b) Unlike the cliché of being an old school jazz and big band instrument, acoustic bass is an extremely versatile and powerful bass sound. It’s gathering popularity in genres like Hip Hop and electronic music. It adds an organic flavor to almost anything.
What are some key differences to the original Virtual Bassist?
I’d say the biggest difference is 14 years. Technology, music, virtual emulation standards – so much has changed, and naturally a new product reflects that. The recordings are way more comprehensive. We have a way better, completely modular and scripted engine to create all that modeling and behavior. We have amp and speaker simulations and customizable mixers and effects. And the user interface is much cleaner, most of the complexity went under the hood – just like in Virtual Guitarist.
And then we’re doing dedicated titles, each of which covers a certain vibe, playing style, sound, look and feel. It all adds up as a better experience and more realism when you play it.
What are the actual basses behind those titles?
ROYAL is a Fender Jazz Bass, played finger-style. ROWDY is a Fender Precision, picked. MELLOW is a rare and obscure model, handpicked by the sound designers for its sonic qualities.
Tell us about the team behind Virtual Bassist!
We’ve learned over the years that it’s always best to not do everything in-house. It’s smarter to hire experts in their respective field and act as a hub, coordinating and steering the project.
It all starts with professional bass players who know how to select an instrument and make it sound right. Next in line you have the sample production experts. They know exactly what kinds of signals you need to record as base material. In this case, we worked with sound design veterans with decades of experience who worked with all the big names from Steinberg to Yamaha. Later, our sound designers glue the recordings together and script realistic performance behavior.
Then there’s our UJAM software development and design team. They are constantly collaborating with the above during the recording process. Prototyping, finding rooms for improvement, adding and changing things, and finally building the bass model, signal flow including amps and a complex internal processing chain. Last but not least we hired a world-class style producer who has done this for ages for big workstation manufacturers. So, you need a lot of domain expertise to begin with, but the key is in the collaboration, and to constantly learn from initial mistakes in the prototypes.
Unlike other manufacturer’s products, some of which meticulously replicate the look and design of legendary gear, UJAM instruments almost hide those technical details. Why is that?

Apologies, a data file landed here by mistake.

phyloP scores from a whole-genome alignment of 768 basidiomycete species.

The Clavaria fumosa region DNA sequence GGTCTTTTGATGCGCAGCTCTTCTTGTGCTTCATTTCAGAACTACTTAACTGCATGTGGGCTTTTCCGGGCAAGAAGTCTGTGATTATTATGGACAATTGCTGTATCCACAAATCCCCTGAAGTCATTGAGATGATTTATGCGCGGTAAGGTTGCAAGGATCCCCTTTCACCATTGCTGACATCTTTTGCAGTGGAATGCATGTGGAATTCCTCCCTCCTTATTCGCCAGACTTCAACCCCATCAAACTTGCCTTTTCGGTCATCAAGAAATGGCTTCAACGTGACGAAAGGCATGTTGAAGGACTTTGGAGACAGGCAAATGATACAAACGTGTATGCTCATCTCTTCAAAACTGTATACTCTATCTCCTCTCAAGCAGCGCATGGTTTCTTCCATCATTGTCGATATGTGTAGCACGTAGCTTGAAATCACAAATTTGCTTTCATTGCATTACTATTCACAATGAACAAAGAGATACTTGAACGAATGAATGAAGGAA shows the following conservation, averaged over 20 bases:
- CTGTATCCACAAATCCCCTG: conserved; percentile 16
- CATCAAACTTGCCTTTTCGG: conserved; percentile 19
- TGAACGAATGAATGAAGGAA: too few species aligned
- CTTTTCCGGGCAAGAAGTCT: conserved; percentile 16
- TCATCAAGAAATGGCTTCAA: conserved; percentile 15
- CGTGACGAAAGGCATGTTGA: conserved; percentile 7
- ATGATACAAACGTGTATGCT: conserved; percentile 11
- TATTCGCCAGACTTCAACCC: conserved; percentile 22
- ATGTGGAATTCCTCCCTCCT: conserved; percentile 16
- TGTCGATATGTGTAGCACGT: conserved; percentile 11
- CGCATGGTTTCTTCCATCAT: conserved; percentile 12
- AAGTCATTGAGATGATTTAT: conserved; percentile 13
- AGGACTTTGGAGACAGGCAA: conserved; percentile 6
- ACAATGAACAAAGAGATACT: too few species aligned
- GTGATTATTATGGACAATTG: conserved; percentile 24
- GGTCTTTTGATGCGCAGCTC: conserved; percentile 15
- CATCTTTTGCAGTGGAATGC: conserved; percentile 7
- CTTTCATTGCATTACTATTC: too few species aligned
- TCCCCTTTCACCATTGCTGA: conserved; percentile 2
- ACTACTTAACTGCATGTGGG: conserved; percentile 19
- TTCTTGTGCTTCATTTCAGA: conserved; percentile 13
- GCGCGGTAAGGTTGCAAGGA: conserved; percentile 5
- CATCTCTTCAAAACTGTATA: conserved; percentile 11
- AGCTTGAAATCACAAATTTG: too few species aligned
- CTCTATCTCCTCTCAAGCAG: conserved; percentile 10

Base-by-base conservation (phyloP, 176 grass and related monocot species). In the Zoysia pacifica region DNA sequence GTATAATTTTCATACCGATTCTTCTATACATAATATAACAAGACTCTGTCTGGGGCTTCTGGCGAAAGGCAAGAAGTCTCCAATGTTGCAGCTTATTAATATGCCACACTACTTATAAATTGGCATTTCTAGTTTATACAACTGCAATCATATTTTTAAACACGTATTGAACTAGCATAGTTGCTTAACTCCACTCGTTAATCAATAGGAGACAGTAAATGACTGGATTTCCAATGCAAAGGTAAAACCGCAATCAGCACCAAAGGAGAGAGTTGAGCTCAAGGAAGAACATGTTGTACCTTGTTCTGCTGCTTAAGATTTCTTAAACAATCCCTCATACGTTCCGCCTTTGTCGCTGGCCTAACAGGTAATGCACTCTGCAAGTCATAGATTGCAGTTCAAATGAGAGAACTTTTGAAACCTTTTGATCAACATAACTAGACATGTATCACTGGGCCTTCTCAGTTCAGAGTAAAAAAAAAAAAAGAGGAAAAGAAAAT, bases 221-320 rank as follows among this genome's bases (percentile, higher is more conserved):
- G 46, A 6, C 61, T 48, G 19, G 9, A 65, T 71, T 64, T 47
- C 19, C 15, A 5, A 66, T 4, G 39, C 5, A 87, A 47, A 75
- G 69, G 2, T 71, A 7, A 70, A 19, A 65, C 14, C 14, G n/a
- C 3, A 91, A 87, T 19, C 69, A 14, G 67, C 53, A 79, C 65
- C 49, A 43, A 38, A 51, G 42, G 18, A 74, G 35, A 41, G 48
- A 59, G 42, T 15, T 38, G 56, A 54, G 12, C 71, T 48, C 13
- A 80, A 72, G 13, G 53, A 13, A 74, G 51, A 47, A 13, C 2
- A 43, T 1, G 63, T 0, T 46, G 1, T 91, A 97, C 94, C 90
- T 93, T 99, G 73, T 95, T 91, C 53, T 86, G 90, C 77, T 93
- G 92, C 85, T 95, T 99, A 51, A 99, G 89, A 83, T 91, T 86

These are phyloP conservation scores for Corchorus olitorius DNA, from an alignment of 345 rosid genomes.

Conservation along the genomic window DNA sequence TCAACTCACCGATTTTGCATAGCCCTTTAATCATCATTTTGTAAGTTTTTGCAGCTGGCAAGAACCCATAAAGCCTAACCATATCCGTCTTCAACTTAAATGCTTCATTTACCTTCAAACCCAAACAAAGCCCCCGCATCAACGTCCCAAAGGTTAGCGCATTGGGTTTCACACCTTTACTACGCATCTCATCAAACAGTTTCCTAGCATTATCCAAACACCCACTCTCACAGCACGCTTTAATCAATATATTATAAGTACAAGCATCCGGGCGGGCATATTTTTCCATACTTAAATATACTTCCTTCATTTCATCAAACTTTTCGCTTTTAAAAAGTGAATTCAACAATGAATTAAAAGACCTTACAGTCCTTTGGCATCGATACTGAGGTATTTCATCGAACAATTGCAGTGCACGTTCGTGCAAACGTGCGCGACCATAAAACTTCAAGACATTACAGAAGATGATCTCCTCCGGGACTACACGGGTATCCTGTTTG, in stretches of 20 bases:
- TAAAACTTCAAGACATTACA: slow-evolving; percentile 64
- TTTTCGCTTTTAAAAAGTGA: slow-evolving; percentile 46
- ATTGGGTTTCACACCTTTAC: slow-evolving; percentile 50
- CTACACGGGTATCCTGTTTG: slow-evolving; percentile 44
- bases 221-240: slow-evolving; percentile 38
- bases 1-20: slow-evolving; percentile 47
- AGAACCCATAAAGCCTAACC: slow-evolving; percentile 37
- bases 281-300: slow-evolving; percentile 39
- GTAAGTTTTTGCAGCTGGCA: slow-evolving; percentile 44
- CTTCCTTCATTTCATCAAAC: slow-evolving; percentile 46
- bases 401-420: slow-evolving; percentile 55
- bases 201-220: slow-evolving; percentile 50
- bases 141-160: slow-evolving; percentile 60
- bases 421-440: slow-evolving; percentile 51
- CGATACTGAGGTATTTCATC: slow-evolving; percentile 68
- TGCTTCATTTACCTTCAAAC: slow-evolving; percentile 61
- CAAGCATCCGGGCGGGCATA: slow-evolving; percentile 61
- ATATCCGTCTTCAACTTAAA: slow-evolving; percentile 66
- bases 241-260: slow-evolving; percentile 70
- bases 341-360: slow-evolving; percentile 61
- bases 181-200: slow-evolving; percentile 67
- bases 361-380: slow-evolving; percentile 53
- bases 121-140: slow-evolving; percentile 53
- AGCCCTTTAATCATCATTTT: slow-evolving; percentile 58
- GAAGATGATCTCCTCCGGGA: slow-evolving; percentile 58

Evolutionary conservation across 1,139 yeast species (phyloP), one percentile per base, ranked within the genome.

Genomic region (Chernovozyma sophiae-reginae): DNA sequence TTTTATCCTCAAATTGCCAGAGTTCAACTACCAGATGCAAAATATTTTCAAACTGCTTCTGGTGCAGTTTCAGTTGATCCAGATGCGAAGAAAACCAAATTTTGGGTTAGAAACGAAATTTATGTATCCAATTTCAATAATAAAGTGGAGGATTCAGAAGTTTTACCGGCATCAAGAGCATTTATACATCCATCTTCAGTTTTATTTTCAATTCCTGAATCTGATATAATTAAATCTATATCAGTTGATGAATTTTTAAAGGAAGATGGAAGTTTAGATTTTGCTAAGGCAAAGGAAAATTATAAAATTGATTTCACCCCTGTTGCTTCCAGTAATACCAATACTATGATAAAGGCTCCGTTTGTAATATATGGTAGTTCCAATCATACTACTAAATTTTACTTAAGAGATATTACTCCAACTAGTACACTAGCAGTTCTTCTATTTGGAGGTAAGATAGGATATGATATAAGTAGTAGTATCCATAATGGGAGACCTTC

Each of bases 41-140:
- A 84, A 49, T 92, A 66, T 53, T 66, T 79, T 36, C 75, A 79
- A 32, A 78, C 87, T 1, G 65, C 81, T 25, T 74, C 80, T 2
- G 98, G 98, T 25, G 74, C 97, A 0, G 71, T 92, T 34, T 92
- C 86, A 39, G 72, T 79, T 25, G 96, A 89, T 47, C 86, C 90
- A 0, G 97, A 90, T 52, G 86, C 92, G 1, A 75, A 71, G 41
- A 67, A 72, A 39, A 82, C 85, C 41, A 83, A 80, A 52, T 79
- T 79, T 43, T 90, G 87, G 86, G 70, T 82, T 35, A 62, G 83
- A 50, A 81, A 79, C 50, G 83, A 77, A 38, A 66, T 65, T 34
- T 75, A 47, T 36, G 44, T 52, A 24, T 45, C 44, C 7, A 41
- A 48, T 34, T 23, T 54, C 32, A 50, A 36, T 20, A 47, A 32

The answer to that is also the answer to the question: Who are we making these instruments for? Are we making them for bass players or sound engineers who know the difference in pickup impedance between a Fender Jazz Bass and a Precision and care deeply about those things?
Probably! But we know from experience that most of our users don’t want a Virtual Bassist to be a half-assed interactive lecture about basses and amps and recording and playing technique, and they don’t want to stumble through a jungle of sound engineering terms – they want to get a track laid down. They may not even know the difference between a Fender and a MusicMan and they may not care, and why should they – it doesn’t matter.
The knowledge comes included with the instrument – we picked it, we modified it, we recorded it, we selected the amps! It’s like in a real studio world where I as a producer or arranger want a certain sound and playing style from the bass player and what I give for how he does that is very limited.
Many users have asked for a “Virtual Band”!
Yes, we hope to have closed that gap with Virtual Bassist, at least the rhythm section is there now – drummer, bass player and guitarist. And since they all follow the same paradigm and are very compatible in terms of playing styles, it’s really easy to create convincing band backdrops in a range of styles.
Like, for heavy rock Virtual Bassist ROWDY, Virtual Guitarist IRON and Virtual Drummer HEAVY play well together. Virtual Guitarist AMBER, Virtual Bassist ROYAL and Virtual Drummer SOLID are great for songwriting. And it doesn’t have to be traditional. If you use Beatmaker DOPE and Virtual Bassist MELLOW, you can create amazing HipHop fundaments, or use Beatmaker EDEN with Virtual Guitarist SILK and Virtual Bassist ROYAL for chill electronic tracks.
Not directly Virtual Bassist related: Will there be more Virtual Guitarists?
Yeah, I know, it’s been a while, people start asking. We’re working on the next one as we speak – a more futuristic, sound-designy title, scheduled for the first half of 2019.
Listen to the songs that inspired the Virtual Bassist series.